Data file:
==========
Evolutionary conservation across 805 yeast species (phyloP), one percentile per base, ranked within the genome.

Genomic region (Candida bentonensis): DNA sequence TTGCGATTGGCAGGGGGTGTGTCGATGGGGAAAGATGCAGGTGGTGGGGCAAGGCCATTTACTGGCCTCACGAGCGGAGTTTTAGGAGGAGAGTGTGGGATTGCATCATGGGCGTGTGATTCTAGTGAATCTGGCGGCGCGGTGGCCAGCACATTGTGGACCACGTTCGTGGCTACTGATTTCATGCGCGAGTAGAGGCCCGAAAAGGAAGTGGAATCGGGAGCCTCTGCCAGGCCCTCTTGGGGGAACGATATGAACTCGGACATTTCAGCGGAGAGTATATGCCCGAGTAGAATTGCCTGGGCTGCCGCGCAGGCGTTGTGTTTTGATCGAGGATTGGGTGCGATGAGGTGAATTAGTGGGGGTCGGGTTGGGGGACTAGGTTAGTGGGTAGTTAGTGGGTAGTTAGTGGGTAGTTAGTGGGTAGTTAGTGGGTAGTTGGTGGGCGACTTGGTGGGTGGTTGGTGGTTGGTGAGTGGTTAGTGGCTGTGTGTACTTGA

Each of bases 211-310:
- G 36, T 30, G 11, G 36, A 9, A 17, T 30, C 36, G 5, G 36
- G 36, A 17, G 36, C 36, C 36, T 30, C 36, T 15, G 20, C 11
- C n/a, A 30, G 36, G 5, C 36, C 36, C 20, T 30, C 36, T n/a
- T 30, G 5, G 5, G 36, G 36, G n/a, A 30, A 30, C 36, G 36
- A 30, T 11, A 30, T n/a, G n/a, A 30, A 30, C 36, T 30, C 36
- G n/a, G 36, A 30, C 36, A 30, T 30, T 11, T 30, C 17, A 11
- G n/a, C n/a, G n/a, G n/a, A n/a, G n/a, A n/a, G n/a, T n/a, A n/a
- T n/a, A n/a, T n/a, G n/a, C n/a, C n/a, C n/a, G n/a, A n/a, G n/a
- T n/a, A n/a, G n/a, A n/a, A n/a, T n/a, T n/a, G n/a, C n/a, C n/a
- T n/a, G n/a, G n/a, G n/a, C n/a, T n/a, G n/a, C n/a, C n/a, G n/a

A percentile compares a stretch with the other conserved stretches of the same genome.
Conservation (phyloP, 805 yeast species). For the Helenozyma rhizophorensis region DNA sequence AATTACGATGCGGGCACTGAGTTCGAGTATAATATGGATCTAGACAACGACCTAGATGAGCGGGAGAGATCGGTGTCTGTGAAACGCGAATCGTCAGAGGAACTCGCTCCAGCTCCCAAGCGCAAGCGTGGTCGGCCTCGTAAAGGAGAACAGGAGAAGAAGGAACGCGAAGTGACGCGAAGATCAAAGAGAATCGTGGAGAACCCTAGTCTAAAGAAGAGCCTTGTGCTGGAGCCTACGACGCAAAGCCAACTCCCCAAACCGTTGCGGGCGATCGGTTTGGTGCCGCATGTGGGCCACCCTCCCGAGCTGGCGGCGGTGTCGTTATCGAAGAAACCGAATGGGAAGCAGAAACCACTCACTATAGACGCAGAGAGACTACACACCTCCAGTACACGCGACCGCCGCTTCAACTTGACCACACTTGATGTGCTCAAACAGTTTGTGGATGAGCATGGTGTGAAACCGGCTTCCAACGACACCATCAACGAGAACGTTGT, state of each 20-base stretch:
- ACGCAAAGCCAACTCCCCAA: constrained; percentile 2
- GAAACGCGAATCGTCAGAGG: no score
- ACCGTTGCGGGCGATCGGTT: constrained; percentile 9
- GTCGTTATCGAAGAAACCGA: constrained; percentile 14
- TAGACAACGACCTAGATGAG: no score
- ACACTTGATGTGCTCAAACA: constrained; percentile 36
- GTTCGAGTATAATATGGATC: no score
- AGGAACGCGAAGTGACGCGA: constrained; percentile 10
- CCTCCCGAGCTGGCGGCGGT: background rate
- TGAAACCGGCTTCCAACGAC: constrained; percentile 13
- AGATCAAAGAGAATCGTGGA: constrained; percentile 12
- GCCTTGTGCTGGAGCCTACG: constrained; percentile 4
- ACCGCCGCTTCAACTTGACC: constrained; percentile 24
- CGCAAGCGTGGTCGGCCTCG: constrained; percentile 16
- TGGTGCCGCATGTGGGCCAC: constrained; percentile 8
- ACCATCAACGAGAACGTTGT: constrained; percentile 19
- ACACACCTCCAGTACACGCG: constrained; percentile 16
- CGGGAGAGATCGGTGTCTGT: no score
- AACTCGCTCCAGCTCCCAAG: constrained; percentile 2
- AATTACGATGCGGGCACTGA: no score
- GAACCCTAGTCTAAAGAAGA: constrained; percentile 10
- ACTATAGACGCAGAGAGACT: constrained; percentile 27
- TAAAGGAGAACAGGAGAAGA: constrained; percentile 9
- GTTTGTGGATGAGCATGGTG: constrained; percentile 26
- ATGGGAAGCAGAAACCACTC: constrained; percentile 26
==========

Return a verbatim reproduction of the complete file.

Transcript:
Evolutionary conservation across 805 yeast species (phyloP), one percentile per base, ranked within the genome.

Genomic region (Candida bentonensis): DNA sequence TTGCGATTGGCAGGGGGTGTGTCGATGGGGAAAGATGCAGGTGGTGGGGCAAGGCCATTTACTGGCCTCACGAGCGGAGTTTTAGGAGGAGAGTGTGGGATTGCATCATGGGCGTGTGATTCTAGTGAATCTGGCGGCGCGGTGGCCAGCACATTGTGGACCACGTTCGTGGCTACTGATTTCATGCGCGAGTAGAGGCCCGAAAAGGAAGTGGAATCGGGAGCCTCTGCCAGGCCCTCTTGGGGGAACGATATGAACTCGGACATTTCAGCGGAGAGTATATGCCCGAGTAGAATTGCCTGGGCTGCCGCGCAGGCGTTGTGTTTTGATCGAGGATTGGGTGCGATGAGGTGAATTAGTGGGGGTCGGGTTGGGGGACTAGGTTAGTGGGTAGTTAGTGGGTAGTTAGTGGGTAGTTAGTGGGTAGTTAGTGGGTAGTTGGTGGGCGACTTGGTGGGTGGTTGGTGGTTGGTGAGTGGTTAGTGGCTGTGTGTACTTGA

Each of bases 211-310:
- G 36, T 30, G 11, G 36, A 9, A 17, T 30, C 36, G 5, G 36
- G 36, A 17, G 36, C 36, C 36, T 30, C 36, T 15, G 20, C 11
- C n/a, A 30, G 36, G 5, C 36, C 36, C 20, T 30, C 36, T n/a
- T 30, G 5, G 5, G 36, G 36, G n/a, A 30, A 30, C 36, G 36
- A 30, T 11, A 30, T n/a, G n/a, A 30, A 30, C 36, T 30, C 36
- G n/a, G 36, A 30, C 36, A 30, T 30, T 11, T 30, C 17, A 11
- G n/a, C n/a, G n/a, G n/a, A n/a, G n/a, A n/a, G n/a, T n/a, A n/a
- T n/a, A n/a, T n/a, G n/a, C n/a, C n/a, C n/a, G n/a, A n/a, G n/a
- T n/a, A n/a, G n/a, A n/a, A n/a, T n/a, T n/a, G n/a, C n/a, C n/a
- T n/a, G n/a, G n/a, G n/a, C n/a, T n/a, G n/a, C n/a, C n/a, G n/a

A percentile compares a stretch with the other conserved stretches of the same genome.
Conservation (phyloP, 805 yeast species). For the Helenozyma rhizophorensis region DNA sequence AATTACGATGCGGGCACTGAGTTCGAGTATAATATGGATCTAGACAACGACCTAGATGAGCGGGAGAGATCGGTGTCTGTGAAACGCGAATCGTCAGAGGAACTCGCTCCAGCTCCCAAGCGCAAGCGTGGTCGGCCTCGTAAAGGAGAACAGGAGAAGAAGGAACGCGAAGTGACGCGAAGATCAAAGAGAATCGTGGAGAACCCTAGTCTAAAGAAGAGCCTTGTGCTGGAGCCTACGACGCAAAGCCAACTCCCCAAACCGTTGCGGGCGATCGGTTTGGTGCCGCATGTGGGCCACCCTCCCGAGCTGGCGGCGGTGTCGTTATCGAAGAAACCGAATGGGAAGCAGAAACCACTCACTATAGACGCAGAGAGACTACACACCTCCAGTACACGCGACCGCCGCTTCAACTTGACCACACTTGATGTGCTCAAACAGTTTGTGGATGAGCATGGTGTGAAACCGGCTTCCAACGACACCATCAACGAGAACGTTGT, state of each 20-base stretch:
- ACGCAAAGCCAACTCCCCAA: constrained; percentile 2
- GAAACGCGAATCGTCAGAGG: no score
- ACCGTTGCGGGCGATCGGTT: constrained; percentile 9
- GTCGTTATCGAAGAAACCGA: constrained; percentile 14
- TAGACAACGACCTAGATGAG: no score
- ACACTTGATGTGCTCAAACA: constrained; percentile 36
- GTTCGAGTATAATATGGATC: no score
- AGGAACGCGAAGTGACGCGA: constrained; percentile 10
- CCTCCCGAGCTGGCGGCGGT: background rate
- TGAAACCGGCTTCCAACGAC: constrained; percentile 13
- AGATCAAAGAGAATCGTGGA: constrained; percentile 12
- GCCTTGTGCTGGAGCCTACG: constrained; percentile 4
- ACCGCCGCTTCAACTTGACC: constrained; percentile 24
- CGCAAGCGTGGTCGGCCTCG: constrained; percentile 16
- TGGTGCCGCATGTGGGCCAC: constrained; percentile 8
- ACCATCAACGAGAACGTTGT: constrained; percentile 19
- ACACACCTCCAGTACACGCG: constrained; percentile 16
- CGGGAGAGATCGGTGTCTGT: no score
- AACTCGCTCCAGCTCCCAAG: constrained; percentile 2
- AATTACGATGCGGGCACTGA: no score
- GAACCCTAGTCTAAAGAAGA: constrained; percentile 10
- ACTATAGACGCAGAGAGACT: constrained; percentile 27
- TAAAGGAGAACAGGAGAAGA: constrained; percentile 9
- GTTTGTGGATGAGCATGGTG: constrained; percentile 26
- ATGGGAAGCAGAAACCACTC: constrained; percentile 26